Robinson (far left) gets one last chance to relish victory over the Buckeyes, while Hoke (below, with daughter Kelly) looks forward to winning on signing day.
each other like, Man, we have to be a part of this.” Before the weekend was over, Hoke had eight new commitments. “There was a lot of emotion around Michigan athletics that weekend,” Hoke says a year later. “If we can’t sell what this place is about then, we can’t sell it at all. Do I think that’s why a group that large all committed that weekend? It sure didn’t hurt.”
BRADY HOKE’S MISSION OF RETURNING MICHIGAN FOOTBALL TO A RECRUITING POWERHOUSE IS MADE A BIT EASIER NOW THAT THE WOLVERINES RULE THE HARDWOOD.
RYA N M C G E E
ONE HOUR BEFORE tip-off, around 8 p.m., Brady Hoke arrives at Crisler Center to watch some basketball. En route from Schembechler Hall, the head football coach passes by a digital countdown clock mounted on the wall of the Wolverines’ football HQ. He had it hung there when he took the job two years earlier: 298 days … 16 hours … 58 minutes … BEAT OHIO. Hoke practically glides along the hardwood during pregame, looking crisp in a white Oxford boldly striped with maize and blue. He glad-hands boosters, waves to shouting students and pauses to chat with ESPN play-by-play announcer Mike Tirico. “How’s the class look, Coach?” Tirico asks, knowing Hoke’s recruiting haul is projected to be a top-five nationally ranked group. “Right now? Great,” Hoke says. “Ask me again this time tomorrow. But hey, there’s nothing we can do about it now but wait.” Hoke has been waiting awhile to sign this class, his second as Wolverines head coach. It was mid-February last year, 17 days after signing day 2012, that a pack of recruits—led by Jake Butt, the No. 4 tight end and an eventual Michigan signee—flooded Ann Arbor. That weekend’s itinerary included outings to see the hockey team’s 3-2 OT win over rival Northern Michigan and, of course, the 19thranked basketball team’s 56-51 upset of No. 6 Ohio State. As Butt recalls, “We all looked at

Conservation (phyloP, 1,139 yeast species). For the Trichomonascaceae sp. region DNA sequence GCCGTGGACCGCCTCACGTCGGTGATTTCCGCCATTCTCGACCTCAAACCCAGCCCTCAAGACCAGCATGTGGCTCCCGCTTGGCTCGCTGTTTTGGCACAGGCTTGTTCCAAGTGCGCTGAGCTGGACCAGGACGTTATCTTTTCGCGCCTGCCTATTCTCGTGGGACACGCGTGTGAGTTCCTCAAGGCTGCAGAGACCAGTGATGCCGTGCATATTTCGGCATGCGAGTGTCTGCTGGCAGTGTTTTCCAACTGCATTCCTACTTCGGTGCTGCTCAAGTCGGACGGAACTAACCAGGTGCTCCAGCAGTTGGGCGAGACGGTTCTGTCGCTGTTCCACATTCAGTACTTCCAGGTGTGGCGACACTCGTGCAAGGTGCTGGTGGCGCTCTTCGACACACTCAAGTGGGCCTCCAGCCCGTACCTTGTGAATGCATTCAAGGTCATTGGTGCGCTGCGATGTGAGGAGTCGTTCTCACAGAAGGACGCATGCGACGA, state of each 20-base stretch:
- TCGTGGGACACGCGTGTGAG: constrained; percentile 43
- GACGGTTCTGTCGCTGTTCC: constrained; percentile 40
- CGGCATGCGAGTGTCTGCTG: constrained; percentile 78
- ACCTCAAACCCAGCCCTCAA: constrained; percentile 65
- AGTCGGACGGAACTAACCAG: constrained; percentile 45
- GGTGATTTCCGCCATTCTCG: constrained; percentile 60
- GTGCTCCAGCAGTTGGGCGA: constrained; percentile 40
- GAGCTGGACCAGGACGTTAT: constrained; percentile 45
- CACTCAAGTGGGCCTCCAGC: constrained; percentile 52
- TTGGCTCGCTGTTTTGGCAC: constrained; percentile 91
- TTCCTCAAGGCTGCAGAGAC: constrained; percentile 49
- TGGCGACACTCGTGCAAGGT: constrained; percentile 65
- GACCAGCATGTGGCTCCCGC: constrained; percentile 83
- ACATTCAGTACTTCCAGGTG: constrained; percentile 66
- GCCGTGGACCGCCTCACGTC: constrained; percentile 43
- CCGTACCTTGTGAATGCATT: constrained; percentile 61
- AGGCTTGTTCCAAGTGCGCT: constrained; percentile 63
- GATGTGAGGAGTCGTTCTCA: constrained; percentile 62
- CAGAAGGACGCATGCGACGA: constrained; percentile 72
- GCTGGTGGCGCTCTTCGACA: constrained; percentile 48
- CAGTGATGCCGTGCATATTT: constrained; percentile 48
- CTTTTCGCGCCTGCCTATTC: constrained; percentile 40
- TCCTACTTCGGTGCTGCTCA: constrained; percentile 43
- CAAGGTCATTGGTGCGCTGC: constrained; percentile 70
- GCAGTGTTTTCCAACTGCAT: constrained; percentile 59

THE OHIO STATE football rivalry, like Hoke’s countdown clock, hangs over every aspect of life in the Great Lake State, particularly on the night of this basketball game. All the talk about beating “Ohio,” all the eyeballs affixed on the recruiting rankings, it’s just garnish for The Game. “We only get to play football against them once a year,” says Denard Robinson, the effervescent quarterback/receiver/running back who spends the evening as the unofficial student section yell leader. “So the rest of the year we take any win against them we can get. Between basketball and recruiting we could get two in the next 24 hours.” Actually it’s more like 12 hours, and the next morning could have a tremendous effect on what happens when the clock hits zero on Nov. 30. As coaches look for every edge in the increasingly cutthroat world of football recruiting, hoops plays a crucial part in inking the best prospects. “There are schools where the two big sports don’t play well together,” admits Jeff Hecklinski, Michigan’s football recruiting coordinator and receivers coach. “Michigan is not one of those schools. Each side knows they can call on the other for help.” The basketball arena has always sat in the literal shadow of the Big House, and after a $4.5 million construction project bridged the buildings, the connection between the programs is more real than ever. On football Saturdays, it’s not uncommon to see recruits from both sports go up to Mortenson Plaza, which overlooks acres of tailgaters. And during the winter, five-star prospects walk through that same plaza on their way to see one of the nation’s best college basketball teams. Recruiting, of course, is a copycat enterprise, and other coaches employ similar tactics to give prep stars that lasting memory of their campus. Les Miles has long taken recruits to